Challenge: Of all the spaces that can be illuminated—educational, commercial, hospitality, historic—ancient ones are both wildly rare and incredibly challenging. This combination—scarce and difficult—makes them interesting stories to tell and this story begins with a little context.
After the Great Fire of Rome destroyed nearly two-thirds of the city in 64 AD, Emperor Nero built the Domus Aurea, also known as the Golden House. The ostentatious palace is considered one of Rome’s most extravagant constructions, even though it was never completed. Many of its ancient structures remained buried underground for centuries. It took several decades to rescue and restore the Golden House’s passages, vaults, and hundreds of rooms before they could be open to the public.
The latest restoration project by Stefano Boeri Architetti, created a new entrance and a pedestrian steel walkway that leads to what would have been Nero’s banquet room, the incredible Sala Ottagonale (Octagon Room), nearly 20-ft. below. The construct has granted unprecedented access to the Domus Aurea’s subterranean rooms, but in order for people to appreciate this ancient site, it needed to be illuminated.
ERCO was brought in to deliver the specially tailored, subterranean lighting solution. The manufacturer selected its Kona luminaires and Lightgap linear fittings outfitted with different color temperatures to meet the unique needs of this project.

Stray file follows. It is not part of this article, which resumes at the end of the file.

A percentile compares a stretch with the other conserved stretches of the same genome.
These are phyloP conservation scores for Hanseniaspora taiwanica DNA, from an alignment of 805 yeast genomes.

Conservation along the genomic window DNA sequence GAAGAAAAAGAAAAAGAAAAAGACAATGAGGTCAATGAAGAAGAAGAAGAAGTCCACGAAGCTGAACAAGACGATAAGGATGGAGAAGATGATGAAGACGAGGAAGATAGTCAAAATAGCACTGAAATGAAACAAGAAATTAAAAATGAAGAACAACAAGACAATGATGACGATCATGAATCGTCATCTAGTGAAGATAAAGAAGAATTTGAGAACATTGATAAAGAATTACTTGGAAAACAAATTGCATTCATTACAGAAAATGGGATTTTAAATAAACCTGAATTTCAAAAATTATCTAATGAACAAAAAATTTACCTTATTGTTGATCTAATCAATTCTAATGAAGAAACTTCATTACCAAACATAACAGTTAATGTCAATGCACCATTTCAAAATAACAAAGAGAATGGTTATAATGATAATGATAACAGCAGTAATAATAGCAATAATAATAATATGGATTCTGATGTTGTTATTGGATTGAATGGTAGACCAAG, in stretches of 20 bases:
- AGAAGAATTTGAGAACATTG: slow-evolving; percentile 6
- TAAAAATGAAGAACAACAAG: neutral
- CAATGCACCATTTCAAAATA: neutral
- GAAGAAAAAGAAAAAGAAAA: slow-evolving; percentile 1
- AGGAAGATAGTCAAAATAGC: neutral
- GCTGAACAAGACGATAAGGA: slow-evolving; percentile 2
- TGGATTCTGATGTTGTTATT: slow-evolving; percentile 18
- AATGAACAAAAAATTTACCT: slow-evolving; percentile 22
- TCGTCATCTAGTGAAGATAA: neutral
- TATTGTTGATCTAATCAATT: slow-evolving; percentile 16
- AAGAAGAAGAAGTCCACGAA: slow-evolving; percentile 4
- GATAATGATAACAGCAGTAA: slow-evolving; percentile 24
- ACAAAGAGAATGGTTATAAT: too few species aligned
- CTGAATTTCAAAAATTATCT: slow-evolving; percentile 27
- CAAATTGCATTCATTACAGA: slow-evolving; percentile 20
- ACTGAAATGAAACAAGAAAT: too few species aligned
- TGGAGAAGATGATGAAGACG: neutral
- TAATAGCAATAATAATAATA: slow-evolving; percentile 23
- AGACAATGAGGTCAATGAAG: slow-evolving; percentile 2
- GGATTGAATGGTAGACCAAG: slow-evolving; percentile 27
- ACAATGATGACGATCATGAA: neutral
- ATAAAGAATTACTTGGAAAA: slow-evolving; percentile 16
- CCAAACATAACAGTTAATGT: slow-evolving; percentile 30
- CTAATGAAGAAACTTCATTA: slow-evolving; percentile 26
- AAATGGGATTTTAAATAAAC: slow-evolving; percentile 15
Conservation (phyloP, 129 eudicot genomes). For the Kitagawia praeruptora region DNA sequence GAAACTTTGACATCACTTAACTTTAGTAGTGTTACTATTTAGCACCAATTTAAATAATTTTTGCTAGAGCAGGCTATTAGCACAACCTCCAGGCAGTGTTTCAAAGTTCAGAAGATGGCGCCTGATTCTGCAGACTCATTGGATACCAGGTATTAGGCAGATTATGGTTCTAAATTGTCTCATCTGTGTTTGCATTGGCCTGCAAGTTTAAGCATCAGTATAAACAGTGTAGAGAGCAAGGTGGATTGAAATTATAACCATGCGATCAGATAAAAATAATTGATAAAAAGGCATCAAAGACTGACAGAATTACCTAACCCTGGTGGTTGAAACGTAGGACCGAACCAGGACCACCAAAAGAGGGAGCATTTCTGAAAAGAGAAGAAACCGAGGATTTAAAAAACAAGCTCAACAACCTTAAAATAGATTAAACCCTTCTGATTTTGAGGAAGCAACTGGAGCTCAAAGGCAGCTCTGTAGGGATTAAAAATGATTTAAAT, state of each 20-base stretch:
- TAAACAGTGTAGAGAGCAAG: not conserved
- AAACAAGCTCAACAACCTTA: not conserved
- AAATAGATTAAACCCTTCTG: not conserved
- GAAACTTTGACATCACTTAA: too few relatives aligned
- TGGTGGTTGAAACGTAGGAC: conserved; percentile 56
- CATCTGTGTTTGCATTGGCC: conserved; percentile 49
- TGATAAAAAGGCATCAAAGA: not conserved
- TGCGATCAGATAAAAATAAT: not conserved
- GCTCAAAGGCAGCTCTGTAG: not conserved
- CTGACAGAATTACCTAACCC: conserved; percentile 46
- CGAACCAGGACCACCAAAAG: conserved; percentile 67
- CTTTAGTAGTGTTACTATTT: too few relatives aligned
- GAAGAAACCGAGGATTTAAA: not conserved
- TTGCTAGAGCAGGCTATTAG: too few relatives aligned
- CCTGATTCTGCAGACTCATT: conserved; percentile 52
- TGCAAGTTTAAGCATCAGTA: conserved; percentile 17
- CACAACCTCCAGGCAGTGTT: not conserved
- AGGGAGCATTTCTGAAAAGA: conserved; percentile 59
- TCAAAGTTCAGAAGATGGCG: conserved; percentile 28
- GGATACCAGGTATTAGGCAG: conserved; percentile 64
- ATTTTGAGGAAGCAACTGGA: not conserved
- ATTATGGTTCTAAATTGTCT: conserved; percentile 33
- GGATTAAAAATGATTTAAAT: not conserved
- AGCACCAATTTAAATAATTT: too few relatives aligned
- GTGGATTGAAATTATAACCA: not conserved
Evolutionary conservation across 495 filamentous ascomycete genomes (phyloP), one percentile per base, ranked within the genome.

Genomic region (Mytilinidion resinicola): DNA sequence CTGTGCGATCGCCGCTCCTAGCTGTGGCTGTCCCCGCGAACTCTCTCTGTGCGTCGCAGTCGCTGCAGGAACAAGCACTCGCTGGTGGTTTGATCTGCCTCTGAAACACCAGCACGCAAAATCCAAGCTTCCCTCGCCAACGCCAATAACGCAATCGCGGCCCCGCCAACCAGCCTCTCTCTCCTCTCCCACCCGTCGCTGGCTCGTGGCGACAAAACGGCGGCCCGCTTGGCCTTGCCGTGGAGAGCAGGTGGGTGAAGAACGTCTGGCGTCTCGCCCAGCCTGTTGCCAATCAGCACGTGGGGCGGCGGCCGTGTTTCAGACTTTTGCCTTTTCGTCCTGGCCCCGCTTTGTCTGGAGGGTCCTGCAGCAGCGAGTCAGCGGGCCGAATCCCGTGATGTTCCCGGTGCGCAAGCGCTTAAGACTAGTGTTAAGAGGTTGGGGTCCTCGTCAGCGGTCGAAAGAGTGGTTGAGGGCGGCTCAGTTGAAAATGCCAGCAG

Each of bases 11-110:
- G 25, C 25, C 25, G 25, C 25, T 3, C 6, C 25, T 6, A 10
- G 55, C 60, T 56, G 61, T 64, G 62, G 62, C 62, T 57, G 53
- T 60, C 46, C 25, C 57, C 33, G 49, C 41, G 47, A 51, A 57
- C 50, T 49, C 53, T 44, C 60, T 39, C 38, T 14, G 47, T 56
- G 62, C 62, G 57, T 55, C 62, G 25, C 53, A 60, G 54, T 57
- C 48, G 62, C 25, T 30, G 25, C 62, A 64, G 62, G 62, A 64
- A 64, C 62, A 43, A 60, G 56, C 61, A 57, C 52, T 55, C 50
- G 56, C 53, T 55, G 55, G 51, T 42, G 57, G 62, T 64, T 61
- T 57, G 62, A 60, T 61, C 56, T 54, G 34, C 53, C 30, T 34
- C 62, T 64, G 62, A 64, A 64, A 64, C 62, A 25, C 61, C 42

The Kona is an IP65 exterior-rated, corrosion resistant projector. The projectors are highly adaptable and ideal for large-projection distances. The pan-and-tilt mounting plates offer precise alignment, while also being weather resistant—which is ideal for Domus Aurea’s harsh conditions.
Aesthetically, the team sought to recreate the sense that the archeological site was being explored by individuals bearing only torches or candles, just as they would have done when the Domus Aurea was first rediscovered in the 15th century. To achieve this feeling, and for conservation, light levels are kept low, and consistent warm light (2700K) was used throughout the Golden House, except where daylight or water effects were recreated. Although the new scheme has a much lower luminance level than the previous lighting system, the vastly improved light distribution now reaches the ceiling and has brought to light paintings that had not been seen before.
Throughout the project, fittings and color temperatures were adapted to their location. In a 130-meter-long corridor known as the Criptoporticus, golden-hued light that resembles torch light is emitted from floor-standing luminaires, while cooler light that resembles daylight is emitted from high-level window niches. In the Nymphaeum of Polyphemus, where water used to flow into a central basin, the team recaptured this sensation of water by filling the space with a very cool light (5000K).
“We had a constant and consistent relationship with ERCO. We shared all decisions, and this lead to an absolutely prolific collaboration that delivered an absolutely spectacular result,” said Stefano Borghini.
This article appeared in the May 2022 issue of Architectural SSL magazine.